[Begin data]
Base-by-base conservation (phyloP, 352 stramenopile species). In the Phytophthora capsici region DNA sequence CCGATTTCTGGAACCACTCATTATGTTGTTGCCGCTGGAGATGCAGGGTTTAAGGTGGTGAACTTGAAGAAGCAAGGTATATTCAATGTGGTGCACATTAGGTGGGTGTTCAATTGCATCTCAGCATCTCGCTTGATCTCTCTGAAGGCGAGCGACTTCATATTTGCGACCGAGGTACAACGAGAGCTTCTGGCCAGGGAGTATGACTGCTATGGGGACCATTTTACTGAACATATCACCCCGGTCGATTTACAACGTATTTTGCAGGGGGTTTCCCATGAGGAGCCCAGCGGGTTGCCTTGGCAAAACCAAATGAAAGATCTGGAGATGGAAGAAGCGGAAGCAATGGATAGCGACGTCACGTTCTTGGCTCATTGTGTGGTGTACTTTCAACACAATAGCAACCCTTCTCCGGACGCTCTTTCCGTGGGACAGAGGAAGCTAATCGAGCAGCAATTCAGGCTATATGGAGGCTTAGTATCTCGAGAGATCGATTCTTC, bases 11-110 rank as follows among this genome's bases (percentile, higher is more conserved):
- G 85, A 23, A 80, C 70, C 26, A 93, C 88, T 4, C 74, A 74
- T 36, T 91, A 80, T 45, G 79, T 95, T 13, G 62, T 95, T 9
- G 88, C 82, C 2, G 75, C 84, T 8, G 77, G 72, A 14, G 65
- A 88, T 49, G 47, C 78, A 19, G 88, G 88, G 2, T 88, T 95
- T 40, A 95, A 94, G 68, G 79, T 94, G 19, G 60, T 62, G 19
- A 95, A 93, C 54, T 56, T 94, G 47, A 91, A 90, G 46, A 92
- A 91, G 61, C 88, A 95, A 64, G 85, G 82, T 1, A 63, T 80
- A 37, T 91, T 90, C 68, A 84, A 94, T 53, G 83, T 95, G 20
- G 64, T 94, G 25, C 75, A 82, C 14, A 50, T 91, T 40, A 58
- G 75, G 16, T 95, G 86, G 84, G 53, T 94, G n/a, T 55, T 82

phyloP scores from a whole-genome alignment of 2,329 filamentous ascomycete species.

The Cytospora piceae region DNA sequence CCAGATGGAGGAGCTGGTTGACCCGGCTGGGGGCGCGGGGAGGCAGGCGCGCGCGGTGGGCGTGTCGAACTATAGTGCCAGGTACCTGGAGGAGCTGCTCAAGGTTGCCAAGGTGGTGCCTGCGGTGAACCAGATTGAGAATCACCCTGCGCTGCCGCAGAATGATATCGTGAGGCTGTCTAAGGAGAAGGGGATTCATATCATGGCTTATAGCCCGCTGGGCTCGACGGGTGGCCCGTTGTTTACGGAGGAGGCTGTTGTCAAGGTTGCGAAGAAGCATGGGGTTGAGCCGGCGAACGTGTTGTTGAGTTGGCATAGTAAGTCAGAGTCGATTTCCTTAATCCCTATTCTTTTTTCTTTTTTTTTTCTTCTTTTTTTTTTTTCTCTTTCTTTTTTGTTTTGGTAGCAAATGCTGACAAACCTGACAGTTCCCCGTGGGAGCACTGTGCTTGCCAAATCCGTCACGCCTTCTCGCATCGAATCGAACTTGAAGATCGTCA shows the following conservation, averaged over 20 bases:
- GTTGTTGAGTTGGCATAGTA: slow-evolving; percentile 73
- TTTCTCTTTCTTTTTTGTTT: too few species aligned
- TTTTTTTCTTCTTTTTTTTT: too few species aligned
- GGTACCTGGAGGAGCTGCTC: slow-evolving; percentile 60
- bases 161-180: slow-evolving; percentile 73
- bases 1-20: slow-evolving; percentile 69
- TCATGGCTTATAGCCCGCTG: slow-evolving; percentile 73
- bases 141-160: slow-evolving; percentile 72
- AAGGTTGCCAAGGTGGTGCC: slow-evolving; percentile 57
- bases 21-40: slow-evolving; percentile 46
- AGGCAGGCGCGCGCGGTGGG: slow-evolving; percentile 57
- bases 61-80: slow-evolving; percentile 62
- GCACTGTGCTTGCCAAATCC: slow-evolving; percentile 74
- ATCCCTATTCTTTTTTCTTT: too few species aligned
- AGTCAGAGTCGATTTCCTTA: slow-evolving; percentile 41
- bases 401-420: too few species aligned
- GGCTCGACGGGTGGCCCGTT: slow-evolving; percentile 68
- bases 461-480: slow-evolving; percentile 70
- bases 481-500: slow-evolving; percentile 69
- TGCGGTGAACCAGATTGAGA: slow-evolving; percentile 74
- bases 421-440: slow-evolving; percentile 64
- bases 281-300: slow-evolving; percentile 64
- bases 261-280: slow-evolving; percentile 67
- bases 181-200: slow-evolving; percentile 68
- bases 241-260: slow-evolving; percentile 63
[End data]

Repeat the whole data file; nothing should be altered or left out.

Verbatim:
Base-by-base conservation (phyloP, 352 stramenopile species). In the Phytophthora capsici region DNA sequence CCGATTTCTGGAACCACTCATTATGTTGTTGCCGCTGGAGATGCAGGGTTTAAGGTGGTGAACTTGAAGAAGCAAGGTATATTCAATGTGGTGCACATTAGGTGGGTGTTCAATTGCATCTCAGCATCTCGCTTGATCTCTCTGAAGGCGAGCGACTTCATATTTGCGACCGAGGTACAACGAGAGCTTCTGGCCAGGGAGTATGACTGCTATGGGGACCATTTTACTGAACATATCACCCCGGTCGATTTACAACGTATTTTGCAGGGGGTTTCCCATGAGGAGCCCAGCGGGTTGCCTTGGCAAAACCAAATGAAAGATCTGGAGATGGAAGAAGCGGAAGCAATGGATAGCGACGTCACGTTCTTGGCTCATTGTGTGGTGTACTTTCAACACAATAGCAACCCTTCTCCGGACGCTCTTTCCGTGGGACAGAGGAAGCTAATCGAGCAGCAATTCAGGCTATATGGAGGCTTAGTATCTCGAGAGATCGATTCTTC, bases 11-110 rank as follows among this genome's bases (percentile, higher is more conserved):
- G 85, A 23, A 80, C 70, C 26, A 93, C 88, T 4, C 74, A 74
- T 36, T 91, A 80, T 45, G 79, T 95, T 13, G 62, T 95, T 9
- G 88, C 82, C 2, G 75, C 84, T 8, G 77, G 72, A 14, G 65
- A 88, T 49, G 47, C 78, A 19, G 88, G 88, G 2, T 88, T 95
- T 40, A 95, A 94, G 68, G 79, T 94, G 19, G 60, T 62, G 19
- A 95, A 93, C 54, T 56, T 94, G 47, A 91, A 90, G 46, A 92
- A 91, G 61, C 88, A 95, A 64, G 85, G 82, T 1, A 63, T 80
- A 37, T 91, T 90, C 68, A 84, A 94, T 53, G 83, T 95, G 20
- G 64, T 94, G 25, C 75, A 82, C 14, A 50, T 91, T 40, A 58
- G 75, G 16, T 95, G 86, G 84, G 53, T 94, G n/a, T 55, T 82

phyloP scores from a whole-genome alignment of 2,329 filamentous ascomycete species.

The Cytospora piceae region DNA sequence CCAGATGGAGGAGCTGGTTGACCCGGCTGGGGGCGCGGGGAGGCAGGCGCGCGCGGTGGGCGTGTCGAACTATAGTGCCAGGTACCTGGAGGAGCTGCTCAAGGTTGCCAAGGTGGTGCCTGCGGTGAACCAGATTGAGAATCACCCTGCGCTGCCGCAGAATGATATCGTGAGGCTGTCTAAGGAGAAGGGGATTCATATCATGGCTTATAGCCCGCTGGGCTCGACGGGTGGCCCGTTGTTTACGGAGGAGGCTGTTGTCAAGGTTGCGAAGAAGCATGGGGTTGAGCCGGCGAACGTGTTGTTGAGTTGGCATAGTAAGTCAGAGTCGATTTCCTTAATCCCTATTCTTTTTTCTTTTTTTTTTCTTCTTTTTTTTTTTTCTCTTTCTTTTTTGTTTTGGTAGCAAATGCTGACAAACCTGACAGTTCCCCGTGGGAGCACTGTGCTTGCCAAATCCGTCACGCCTTCTCGCATCGAATCGAACTTGAAGATCGTCA shows the following conservation, averaged over 20 bases:
- GTTGTTGAGTTGGCATAGTA: slow-evolving; percentile 73
- TTTCTCTTTCTTTTTTGTTT: too few species aligned
- TTTTTTTCTTCTTTTTTTTT: too few species aligned
- GGTACCTGGAGGAGCTGCTC: slow-evolving; percentile 60
- bases 161-180: slow-evolving; percentile 73
- bases 1-20: slow-evolving; percentile 69
- TCATGGCTTATAGCCCGCTG: slow-evolving; percentile 73
- bases 141-160: slow-evolving; percentile 72
- AAGGTTGCCAAGGTGGTGCC: slow-evolving; percentile 57
- bases 21-40: slow-evolving; percentile 46
- AGGCAGGCGCGCGCGGTGGG: slow-evolving; percentile 57
- bases 61-80: slow-evolving; percentile 62
- GCACTGTGCTTGCCAAATCC: slow-evolving; percentile 74
- ATCCCTATTCTTTTTTCTTT: too few species aligned
- AGTCAGAGTCGATTTCCTTA: slow-evolving; percentile 41
- bases 401-420: too few species aligned
- GGCTCGACGGGTGGCCCGTT: slow-evolving; percentile 68
- bases 461-480: slow-evolving; percentile 70
- bases 481-500: slow-evolving; percentile 69
- TGCGGTGAACCAGATTGAGA: slow-evolving; percentile 74
- bases 421-440: slow-evolving; percentile 64
- bases 281-300: slow-evolving; percentile 64
- bases 261-280: slow-evolving; percentile 67
- bases 181-200: slow-evolving; percentile 68
- bases 241-260: slow-evolving; percentile 63